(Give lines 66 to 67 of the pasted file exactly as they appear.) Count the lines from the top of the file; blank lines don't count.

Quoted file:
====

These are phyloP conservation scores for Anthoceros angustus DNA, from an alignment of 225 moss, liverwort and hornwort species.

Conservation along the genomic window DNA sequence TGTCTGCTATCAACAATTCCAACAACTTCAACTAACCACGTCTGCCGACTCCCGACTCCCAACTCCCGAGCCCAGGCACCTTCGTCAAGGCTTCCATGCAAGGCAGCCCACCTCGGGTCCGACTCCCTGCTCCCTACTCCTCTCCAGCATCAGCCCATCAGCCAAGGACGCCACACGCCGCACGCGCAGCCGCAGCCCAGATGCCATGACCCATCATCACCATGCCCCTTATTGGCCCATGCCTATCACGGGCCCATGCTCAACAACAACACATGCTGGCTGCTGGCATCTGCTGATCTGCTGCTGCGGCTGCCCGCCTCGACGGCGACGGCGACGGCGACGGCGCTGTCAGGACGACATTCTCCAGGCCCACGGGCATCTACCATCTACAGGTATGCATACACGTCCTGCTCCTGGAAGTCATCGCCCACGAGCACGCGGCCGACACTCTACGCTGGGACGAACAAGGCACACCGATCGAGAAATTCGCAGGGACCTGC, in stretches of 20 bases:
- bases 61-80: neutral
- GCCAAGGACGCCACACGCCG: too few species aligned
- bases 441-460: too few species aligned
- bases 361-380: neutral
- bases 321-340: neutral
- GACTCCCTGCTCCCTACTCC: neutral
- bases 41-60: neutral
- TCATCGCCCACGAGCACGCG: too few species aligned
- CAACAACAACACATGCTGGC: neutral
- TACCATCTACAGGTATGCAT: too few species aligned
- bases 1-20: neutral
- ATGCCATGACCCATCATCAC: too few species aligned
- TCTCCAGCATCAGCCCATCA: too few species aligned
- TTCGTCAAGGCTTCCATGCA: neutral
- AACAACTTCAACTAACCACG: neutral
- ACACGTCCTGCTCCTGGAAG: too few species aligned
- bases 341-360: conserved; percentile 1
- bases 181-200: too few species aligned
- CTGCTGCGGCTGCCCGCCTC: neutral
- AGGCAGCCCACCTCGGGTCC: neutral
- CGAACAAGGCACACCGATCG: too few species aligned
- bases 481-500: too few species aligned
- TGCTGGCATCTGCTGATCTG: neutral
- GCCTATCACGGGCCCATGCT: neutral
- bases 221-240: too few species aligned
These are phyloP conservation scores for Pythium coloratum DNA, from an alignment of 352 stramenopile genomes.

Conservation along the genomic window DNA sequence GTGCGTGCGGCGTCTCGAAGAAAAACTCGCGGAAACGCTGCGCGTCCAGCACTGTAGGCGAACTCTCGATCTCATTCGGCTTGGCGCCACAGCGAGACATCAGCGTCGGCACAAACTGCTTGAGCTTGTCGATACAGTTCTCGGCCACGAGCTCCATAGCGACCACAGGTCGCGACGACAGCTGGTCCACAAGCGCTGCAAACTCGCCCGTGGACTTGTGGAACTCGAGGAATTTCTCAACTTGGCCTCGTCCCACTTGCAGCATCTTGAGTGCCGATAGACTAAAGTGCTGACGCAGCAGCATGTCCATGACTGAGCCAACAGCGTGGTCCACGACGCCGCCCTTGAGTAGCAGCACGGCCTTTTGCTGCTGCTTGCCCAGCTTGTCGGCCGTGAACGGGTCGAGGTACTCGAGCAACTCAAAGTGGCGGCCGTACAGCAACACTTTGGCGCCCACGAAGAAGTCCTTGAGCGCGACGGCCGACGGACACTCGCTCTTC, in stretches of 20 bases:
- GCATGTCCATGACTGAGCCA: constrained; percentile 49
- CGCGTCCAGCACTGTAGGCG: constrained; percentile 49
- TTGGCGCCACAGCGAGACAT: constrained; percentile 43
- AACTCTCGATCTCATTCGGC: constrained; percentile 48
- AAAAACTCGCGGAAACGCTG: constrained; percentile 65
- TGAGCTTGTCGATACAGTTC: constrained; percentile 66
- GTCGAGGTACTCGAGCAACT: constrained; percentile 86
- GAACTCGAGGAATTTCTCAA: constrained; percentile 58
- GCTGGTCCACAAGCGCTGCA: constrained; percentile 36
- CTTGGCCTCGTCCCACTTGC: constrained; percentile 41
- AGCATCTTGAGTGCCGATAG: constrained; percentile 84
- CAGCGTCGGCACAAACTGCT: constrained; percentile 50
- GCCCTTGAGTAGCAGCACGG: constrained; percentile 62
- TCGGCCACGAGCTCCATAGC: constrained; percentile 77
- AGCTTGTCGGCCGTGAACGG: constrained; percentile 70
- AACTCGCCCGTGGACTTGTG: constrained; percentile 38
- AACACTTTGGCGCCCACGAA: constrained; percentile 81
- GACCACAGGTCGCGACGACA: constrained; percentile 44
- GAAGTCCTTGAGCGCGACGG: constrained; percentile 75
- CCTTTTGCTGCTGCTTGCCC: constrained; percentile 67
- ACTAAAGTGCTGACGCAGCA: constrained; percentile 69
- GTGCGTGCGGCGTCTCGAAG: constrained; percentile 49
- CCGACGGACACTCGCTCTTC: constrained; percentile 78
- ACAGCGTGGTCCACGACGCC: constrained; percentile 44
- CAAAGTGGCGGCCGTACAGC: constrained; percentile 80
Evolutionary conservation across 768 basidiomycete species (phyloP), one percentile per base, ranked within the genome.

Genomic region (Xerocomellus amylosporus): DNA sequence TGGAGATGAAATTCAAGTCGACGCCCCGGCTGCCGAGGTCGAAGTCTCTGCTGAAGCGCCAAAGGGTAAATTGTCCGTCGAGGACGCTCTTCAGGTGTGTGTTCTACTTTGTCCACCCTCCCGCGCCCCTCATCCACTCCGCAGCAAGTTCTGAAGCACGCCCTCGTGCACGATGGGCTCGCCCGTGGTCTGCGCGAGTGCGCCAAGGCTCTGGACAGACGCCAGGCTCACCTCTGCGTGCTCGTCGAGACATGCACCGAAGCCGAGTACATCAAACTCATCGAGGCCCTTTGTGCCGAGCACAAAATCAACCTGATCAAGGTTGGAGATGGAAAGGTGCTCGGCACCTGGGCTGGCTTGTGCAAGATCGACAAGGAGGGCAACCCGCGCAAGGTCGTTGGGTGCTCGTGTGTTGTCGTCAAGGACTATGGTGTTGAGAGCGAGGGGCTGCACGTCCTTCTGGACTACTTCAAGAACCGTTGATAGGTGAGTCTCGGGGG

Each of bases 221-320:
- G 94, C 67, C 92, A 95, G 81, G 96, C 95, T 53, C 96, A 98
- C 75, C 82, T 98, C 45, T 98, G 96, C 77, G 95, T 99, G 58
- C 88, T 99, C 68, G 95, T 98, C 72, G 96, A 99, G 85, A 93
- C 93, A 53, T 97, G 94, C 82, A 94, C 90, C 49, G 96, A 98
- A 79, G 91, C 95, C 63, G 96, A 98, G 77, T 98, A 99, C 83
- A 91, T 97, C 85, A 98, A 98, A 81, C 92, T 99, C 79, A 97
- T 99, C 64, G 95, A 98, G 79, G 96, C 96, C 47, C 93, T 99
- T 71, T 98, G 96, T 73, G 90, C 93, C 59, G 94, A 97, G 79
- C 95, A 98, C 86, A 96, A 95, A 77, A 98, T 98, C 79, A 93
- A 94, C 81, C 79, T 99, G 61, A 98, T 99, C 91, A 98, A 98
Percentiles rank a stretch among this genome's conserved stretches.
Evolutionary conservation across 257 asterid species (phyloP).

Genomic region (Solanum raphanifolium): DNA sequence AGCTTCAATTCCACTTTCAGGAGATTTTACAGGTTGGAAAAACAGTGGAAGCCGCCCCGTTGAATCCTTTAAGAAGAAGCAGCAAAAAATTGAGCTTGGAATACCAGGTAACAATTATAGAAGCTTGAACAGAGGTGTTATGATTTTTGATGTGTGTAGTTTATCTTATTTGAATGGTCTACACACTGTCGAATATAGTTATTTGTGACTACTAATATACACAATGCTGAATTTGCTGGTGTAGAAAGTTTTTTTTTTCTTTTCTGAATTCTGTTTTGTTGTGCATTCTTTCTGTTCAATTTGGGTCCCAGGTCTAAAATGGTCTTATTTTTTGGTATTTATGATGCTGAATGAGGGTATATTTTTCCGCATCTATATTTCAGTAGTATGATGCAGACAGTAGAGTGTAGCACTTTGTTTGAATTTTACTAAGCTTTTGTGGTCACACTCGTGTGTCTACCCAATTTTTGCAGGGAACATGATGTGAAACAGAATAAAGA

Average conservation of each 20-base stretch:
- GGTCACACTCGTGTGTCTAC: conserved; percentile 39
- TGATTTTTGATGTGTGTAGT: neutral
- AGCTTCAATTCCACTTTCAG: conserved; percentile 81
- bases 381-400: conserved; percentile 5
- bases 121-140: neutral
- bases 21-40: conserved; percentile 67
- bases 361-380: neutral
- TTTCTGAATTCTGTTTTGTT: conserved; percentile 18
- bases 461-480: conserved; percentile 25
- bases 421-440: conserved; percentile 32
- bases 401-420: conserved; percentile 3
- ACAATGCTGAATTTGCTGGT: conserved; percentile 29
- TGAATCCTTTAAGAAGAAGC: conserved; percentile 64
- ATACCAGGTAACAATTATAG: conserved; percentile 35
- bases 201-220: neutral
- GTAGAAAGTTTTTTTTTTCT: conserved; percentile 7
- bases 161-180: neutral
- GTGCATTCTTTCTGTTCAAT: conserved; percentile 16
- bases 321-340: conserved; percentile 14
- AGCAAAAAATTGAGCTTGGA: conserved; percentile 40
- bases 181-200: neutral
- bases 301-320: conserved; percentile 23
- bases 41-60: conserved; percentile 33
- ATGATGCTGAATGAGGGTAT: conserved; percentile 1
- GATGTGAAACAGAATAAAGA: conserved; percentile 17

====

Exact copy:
- C 95, A 98, C 86, A 96, A 95, A 77, A 98, T 98, C 79, A 93
- A 94, C 81, C 79, T 99, G 61, A 98, T 99, C 91, A 98, A 98